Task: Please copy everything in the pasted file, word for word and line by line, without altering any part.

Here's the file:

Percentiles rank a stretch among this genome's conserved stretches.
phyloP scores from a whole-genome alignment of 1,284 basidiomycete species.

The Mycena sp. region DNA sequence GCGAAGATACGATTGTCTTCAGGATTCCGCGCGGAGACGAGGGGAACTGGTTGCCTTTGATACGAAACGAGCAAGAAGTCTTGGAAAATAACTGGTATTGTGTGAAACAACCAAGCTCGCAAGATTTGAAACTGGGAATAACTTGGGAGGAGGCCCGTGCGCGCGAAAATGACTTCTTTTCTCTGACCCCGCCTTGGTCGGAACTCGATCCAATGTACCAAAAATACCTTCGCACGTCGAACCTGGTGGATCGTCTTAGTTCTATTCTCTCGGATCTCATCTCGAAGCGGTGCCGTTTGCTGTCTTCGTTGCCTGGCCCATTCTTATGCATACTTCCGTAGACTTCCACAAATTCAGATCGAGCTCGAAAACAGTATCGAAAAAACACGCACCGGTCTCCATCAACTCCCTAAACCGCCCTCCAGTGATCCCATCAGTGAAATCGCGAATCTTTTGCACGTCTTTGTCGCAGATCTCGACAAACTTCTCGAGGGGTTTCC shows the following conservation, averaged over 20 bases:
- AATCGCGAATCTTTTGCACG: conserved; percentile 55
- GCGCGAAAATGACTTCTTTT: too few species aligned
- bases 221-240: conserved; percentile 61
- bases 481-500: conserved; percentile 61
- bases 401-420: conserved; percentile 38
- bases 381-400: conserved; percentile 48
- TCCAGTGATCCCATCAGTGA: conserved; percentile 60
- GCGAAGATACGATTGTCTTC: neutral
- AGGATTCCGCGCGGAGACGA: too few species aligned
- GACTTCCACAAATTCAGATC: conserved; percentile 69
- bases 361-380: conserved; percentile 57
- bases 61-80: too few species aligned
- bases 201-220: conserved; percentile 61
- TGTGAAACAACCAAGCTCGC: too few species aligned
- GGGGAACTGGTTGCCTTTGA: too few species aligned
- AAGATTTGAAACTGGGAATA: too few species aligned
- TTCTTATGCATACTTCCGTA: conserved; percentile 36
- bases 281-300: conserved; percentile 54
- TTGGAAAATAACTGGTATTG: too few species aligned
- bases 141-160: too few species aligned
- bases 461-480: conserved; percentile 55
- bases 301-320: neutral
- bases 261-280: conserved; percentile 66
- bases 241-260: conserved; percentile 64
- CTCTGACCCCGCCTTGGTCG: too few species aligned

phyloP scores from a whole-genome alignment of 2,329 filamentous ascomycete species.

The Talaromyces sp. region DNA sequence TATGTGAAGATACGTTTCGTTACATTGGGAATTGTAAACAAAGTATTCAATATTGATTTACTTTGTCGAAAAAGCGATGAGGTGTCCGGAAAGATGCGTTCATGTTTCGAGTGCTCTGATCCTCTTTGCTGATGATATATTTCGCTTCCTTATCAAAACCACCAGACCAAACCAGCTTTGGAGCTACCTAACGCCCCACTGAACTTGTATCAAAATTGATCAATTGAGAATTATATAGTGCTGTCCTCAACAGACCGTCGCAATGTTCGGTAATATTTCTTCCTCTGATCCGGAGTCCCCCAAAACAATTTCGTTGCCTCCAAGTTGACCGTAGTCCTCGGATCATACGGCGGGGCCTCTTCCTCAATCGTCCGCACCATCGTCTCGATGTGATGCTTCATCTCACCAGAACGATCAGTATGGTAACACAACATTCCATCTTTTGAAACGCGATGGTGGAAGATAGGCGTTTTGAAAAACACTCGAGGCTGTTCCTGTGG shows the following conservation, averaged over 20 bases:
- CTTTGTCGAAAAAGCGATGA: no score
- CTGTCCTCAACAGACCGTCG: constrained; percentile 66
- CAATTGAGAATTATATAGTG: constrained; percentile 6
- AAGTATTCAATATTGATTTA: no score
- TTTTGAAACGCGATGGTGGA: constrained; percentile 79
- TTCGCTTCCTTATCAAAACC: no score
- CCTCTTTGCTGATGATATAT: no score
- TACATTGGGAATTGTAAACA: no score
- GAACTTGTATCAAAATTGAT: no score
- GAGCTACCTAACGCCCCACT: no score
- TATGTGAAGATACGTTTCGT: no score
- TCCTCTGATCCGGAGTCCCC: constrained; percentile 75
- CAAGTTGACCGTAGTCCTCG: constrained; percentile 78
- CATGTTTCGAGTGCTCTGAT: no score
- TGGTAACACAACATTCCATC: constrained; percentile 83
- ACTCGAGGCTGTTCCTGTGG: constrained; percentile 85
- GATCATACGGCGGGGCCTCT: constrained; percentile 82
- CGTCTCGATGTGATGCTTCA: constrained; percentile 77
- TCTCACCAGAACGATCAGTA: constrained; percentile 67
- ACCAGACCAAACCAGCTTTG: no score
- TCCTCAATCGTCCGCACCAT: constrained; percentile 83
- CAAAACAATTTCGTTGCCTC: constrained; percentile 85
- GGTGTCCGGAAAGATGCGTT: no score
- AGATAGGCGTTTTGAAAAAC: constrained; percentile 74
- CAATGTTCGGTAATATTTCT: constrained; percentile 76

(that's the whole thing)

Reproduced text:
Percentiles rank a stretch among this genome's conserved stretches.
phyloP scores from a whole-genome alignment of 1,284 basidiomycete species.

The Mycena sp. region DNA sequence GCGAAGATACGATTGTCTTCAGGATTCCGCGCGGAGACGAGGGGAACTGGTTGCCTTTGATACGAAACGAGCAAGAAGTCTTGGAAAATAACTGGTATTGTGTGAAACAACCAAGCTCGCAAGATTTGAAACTGGGAATAACTTGGGAGGAGGCCCGTGCGCGCGAAAATGACTTCTTTTCTCTGACCCCGCCTTGGTCGGAACTCGATCCAATGTACCAAAAATACCTTCGCACGTCGAACCTGGTGGATCGTCTTAGTTCTATTCTCTCGGATCTCATCTCGAAGCGGTGCCGTTTGCTGTCTTCGTTGCCTGGCCCATTCTTATGCATACTTCCGTAGACTTCCACAAATTCAGATCGAGCTCGAAAACAGTATCGAAAAAACACGCACCGGTCTCCATCAACTCCCTAAACCGCCCTCCAGTGATCCCATCAGTGAAATCGCGAATCTTTTGCACGTCTTTGTCGCAGATCTCGACAAACTTCTCGAGGGGTTTCC shows the following conservation, averaged over 20 bases:
- AATCGCGAATCTTTTGCACG: conserved; percentile 55
- GCGCGAAAATGACTTCTTTT: too few species aligned
- bases 221-240: conserved; percentile 61
- bases 481-500: conserved; percentile 61
- bases 401-420: conserved; percentile 38
- bases 381-400: conserved; percentile 48
- TCCAGTGATCCCATCAGTGA: conserved; percentile 60
- GCGAAGATACGATTGTCTTC: neutral
- AGGATTCCGCGCGGAGACGA: too few species aligned
- GACTTCCACAAATTCAGATC: conserved; percentile 69
- bases 361-380: conserved; percentile 57
- bases 61-80: too few species aligned
- bases 201-220: conserved; percentile 61
- TGTGAAACAACCAAGCTCGC: too few species aligned
- GGGGAACTGGTTGCCTTTGA: too few species aligned
- AAGATTTGAAACTGGGAATA: too few species aligned
- TTCTTATGCATACTTCCGTA: conserved; percentile 36
- bases 281-300: conserved; percentile 54
- TTGGAAAATAACTGGTATTG: too few species aligned
- bases 141-160: too few species aligned
- bases 461-480: conserved; percentile 55
- bases 301-320: neutral
- bases 261-280: conserved; percentile 66
- bases 241-260: conserved; percentile 64
- CTCTGACCCCGCCTTGGTCG: too few species aligned

phyloP scores from a whole-genome alignment of 2,329 filamentous ascomycete species.

The Talaromyces sp. region DNA sequence TATGTGAAGATACGTTTCGTTACATTGGGAATTGTAAACAAAGTATTCAATATTGATTTACTTTGTCGAAAAAGCGATGAGGTGTCCGGAAAGATGCGTTCATGTTTCGAGTGCTCTGATCCTCTTTGCTGATGATATATTTCGCTTCCTTATCAAAACCACCAGACCAAACCAGCTTTGGAGCTACCTAACGCCCCACTGAACTTGTATCAAAATTGATCAATTGAGAATTATATAGTGCTGTCCTCAACAGACCGTCGCAATGTTCGGTAATATTTCTTCCTCTGATCCGGAGTCCCCCAAAACAATTTCGTTGCCTCCAAGTTGACCGTAGTCCTCGGATCATACGGCGGGGCCTCTTCCTCAATCGTCCGCACCATCGTCTCGATGTGATGCTTCATCTCACCAGAACGATCAGTATGGTAACACAACATTCCATCTTTTGAAACGCGATGGTGGAAGATAGGCGTTTTGAAAAACACTCGAGGCTGTTCCTGTGG shows the following conservation, averaged over 20 bases:
- CTTTGTCGAAAAAGCGATGA: no score
- CTGTCCTCAACAGACCGTCG: constrained; percentile 66
- CAATTGAGAATTATATAGTG: constrained; percentile 6
- AAGTATTCAATATTGATTTA: no score
- TTTTGAAACGCGATGGTGGA: constrained; percentile 79
- TTCGCTTCCTTATCAAAACC: no score
- CCTCTTTGCTGATGATATAT: no score
- TACATTGGGAATTGTAAACA: no score
- GAACTTGTATCAAAATTGAT: no score
- GAGCTACCTAACGCCCCACT: no score
- TATGTGAAGATACGTTTCGT: no score
- TCCTCTGATCCGGAGTCCCC: constrained; percentile 75
- CAAGTTGACCGTAGTCCTCG: constrained; percentile 78
- CATGTTTCGAGTGCTCTGAT: no score
- TGGTAACACAACATTCCATC: constrained; percentile 83
- ACTCGAGGCTGTTCCTGTGG: constrained; percentile 85
- GATCATACGGCGGGGCCTCT: constrained; percentile 82
- CGTCTCGATGTGATGCTTCA: constrained; percentile 77
- TCTCACCAGAACGATCAGTA: constrained; percentile 67
- ACCAGACCAAACCAGCTTTG: no score
- TCCTCAATCGTCCGCACCAT: constrained; percentile 83
- CAAAACAATTTCGTTGCCTC: constrained; percentile 85
- GGTGTCCGGAAAGATGCGTT: no score
- AGATAGGCGTTTTGAAAAAC: constrained; percentile 74
- CAATGTTCGGTAATATTTCT: constrained; percentile 76